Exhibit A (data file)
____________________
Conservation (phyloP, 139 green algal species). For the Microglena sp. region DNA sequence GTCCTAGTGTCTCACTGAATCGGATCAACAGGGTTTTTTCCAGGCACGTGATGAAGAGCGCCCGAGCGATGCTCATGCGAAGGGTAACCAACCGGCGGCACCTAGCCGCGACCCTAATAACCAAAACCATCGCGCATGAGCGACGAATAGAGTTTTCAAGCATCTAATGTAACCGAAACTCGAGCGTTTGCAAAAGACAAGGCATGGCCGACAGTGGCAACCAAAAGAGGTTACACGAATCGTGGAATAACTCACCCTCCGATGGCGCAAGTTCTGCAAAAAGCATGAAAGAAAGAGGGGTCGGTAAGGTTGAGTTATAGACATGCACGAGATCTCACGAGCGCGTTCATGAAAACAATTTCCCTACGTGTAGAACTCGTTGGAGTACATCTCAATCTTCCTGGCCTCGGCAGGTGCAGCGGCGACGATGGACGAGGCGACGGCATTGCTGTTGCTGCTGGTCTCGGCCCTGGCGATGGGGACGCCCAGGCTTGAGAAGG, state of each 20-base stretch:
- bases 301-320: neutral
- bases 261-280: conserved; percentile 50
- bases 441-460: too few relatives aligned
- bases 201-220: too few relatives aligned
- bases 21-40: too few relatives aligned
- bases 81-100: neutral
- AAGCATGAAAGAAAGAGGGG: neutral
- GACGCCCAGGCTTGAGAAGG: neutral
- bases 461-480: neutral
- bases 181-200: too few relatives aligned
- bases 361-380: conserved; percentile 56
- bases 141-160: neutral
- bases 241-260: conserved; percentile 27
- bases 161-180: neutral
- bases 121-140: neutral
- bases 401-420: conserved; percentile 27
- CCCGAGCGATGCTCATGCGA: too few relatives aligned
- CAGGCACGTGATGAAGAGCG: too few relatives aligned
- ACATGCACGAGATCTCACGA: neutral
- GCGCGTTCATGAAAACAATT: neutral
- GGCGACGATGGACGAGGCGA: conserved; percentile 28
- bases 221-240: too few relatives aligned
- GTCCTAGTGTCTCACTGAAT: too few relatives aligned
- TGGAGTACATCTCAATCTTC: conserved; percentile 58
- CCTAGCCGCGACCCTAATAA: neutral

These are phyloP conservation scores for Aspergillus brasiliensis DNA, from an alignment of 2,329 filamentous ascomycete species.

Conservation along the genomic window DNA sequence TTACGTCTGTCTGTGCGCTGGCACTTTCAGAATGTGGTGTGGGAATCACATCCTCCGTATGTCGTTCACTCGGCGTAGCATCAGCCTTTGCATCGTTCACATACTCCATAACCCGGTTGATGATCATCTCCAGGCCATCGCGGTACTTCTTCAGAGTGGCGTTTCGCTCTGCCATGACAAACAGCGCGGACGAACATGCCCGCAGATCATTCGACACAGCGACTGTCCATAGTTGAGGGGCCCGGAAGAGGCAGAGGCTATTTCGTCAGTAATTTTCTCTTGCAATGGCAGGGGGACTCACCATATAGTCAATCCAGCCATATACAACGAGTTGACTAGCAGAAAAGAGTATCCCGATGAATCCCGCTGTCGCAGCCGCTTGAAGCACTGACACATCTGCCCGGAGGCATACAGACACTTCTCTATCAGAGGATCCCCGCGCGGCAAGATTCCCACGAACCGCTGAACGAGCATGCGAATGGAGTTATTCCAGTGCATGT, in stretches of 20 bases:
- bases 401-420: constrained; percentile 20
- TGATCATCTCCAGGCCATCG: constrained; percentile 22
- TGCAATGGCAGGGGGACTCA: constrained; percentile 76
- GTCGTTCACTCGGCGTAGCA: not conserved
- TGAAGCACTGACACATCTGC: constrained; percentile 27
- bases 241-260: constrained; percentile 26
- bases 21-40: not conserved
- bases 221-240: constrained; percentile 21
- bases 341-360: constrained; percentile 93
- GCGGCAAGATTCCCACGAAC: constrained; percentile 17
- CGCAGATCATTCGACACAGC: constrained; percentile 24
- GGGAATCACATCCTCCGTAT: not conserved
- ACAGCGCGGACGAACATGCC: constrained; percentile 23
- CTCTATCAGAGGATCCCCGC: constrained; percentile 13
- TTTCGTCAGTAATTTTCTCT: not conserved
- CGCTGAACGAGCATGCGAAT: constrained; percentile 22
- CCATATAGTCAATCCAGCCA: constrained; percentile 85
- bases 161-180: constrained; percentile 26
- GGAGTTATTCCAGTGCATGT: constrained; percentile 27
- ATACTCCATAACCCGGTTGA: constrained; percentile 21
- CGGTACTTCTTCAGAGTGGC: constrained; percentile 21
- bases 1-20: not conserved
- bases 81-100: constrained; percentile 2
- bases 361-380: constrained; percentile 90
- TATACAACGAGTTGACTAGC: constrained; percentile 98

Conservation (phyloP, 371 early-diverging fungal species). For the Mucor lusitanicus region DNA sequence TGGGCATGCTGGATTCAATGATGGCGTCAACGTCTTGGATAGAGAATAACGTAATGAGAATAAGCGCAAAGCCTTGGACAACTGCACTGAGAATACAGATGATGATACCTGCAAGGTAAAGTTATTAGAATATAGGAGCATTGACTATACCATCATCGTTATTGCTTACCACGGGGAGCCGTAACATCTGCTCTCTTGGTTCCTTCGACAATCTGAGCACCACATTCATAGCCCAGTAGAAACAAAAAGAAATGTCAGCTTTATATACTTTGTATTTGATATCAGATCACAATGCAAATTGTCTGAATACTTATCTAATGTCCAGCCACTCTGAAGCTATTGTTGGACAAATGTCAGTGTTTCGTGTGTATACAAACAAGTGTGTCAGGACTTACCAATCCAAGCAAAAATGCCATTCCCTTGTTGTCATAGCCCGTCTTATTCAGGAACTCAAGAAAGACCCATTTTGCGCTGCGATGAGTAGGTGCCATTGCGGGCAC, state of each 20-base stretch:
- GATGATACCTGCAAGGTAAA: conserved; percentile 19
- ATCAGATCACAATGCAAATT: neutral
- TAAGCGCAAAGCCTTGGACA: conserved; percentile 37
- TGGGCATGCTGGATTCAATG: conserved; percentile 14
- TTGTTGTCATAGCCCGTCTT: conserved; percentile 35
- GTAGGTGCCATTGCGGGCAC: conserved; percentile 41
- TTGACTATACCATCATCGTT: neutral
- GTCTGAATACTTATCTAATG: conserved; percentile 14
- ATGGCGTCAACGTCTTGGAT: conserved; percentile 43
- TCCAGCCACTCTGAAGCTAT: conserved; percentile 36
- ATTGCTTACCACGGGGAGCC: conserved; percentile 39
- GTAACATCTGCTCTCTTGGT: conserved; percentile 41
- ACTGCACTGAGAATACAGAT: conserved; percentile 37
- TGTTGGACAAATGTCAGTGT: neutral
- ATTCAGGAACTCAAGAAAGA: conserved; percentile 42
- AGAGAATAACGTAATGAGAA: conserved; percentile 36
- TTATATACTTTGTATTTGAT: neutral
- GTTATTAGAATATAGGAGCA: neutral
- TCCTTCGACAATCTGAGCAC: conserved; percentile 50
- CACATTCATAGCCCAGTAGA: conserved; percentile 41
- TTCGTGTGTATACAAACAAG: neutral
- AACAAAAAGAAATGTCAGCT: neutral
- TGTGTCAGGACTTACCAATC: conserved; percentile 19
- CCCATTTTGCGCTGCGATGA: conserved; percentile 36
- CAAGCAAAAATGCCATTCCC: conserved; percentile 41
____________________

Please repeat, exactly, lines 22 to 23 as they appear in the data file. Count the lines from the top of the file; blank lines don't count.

- GGCGACGATGGACGAGGCGA: conserved; percentile 28
- bases 221-240: too few relatives aligned